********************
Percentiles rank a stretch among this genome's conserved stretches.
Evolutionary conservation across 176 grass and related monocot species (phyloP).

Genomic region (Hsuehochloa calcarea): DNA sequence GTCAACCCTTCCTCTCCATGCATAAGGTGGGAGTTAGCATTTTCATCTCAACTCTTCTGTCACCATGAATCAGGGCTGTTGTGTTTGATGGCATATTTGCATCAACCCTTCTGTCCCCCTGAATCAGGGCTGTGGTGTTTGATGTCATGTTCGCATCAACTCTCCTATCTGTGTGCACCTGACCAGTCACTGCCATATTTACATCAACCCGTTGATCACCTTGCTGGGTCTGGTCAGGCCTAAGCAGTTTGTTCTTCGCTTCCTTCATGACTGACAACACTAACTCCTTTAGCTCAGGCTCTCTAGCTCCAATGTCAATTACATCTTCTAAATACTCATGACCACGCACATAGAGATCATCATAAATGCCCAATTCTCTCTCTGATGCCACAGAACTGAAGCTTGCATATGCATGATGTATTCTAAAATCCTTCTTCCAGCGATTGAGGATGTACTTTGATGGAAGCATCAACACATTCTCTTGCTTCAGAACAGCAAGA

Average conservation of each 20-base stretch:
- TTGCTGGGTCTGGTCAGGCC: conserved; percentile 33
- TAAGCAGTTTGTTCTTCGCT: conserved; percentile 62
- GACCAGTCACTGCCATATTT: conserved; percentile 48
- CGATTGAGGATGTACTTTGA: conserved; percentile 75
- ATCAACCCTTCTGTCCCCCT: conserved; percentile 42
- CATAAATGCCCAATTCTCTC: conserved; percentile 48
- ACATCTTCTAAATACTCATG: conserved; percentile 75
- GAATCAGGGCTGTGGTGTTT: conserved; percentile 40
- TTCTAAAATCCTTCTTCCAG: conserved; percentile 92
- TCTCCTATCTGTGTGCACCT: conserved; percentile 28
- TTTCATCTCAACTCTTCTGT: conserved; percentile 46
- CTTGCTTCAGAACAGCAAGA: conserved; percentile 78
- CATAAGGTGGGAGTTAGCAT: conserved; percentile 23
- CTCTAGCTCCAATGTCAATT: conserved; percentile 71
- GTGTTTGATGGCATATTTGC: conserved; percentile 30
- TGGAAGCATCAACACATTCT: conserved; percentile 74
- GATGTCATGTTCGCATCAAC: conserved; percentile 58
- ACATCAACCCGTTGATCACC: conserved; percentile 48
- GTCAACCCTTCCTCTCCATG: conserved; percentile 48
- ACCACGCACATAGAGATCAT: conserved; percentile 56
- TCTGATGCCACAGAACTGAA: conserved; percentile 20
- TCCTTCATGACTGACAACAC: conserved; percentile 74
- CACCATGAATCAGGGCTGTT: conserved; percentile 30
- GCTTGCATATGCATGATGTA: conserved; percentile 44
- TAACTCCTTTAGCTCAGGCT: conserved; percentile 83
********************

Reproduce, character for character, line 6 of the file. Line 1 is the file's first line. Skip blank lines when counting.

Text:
- TAAGCAGTTTGTTCTTCGCT: conserved; percentile 62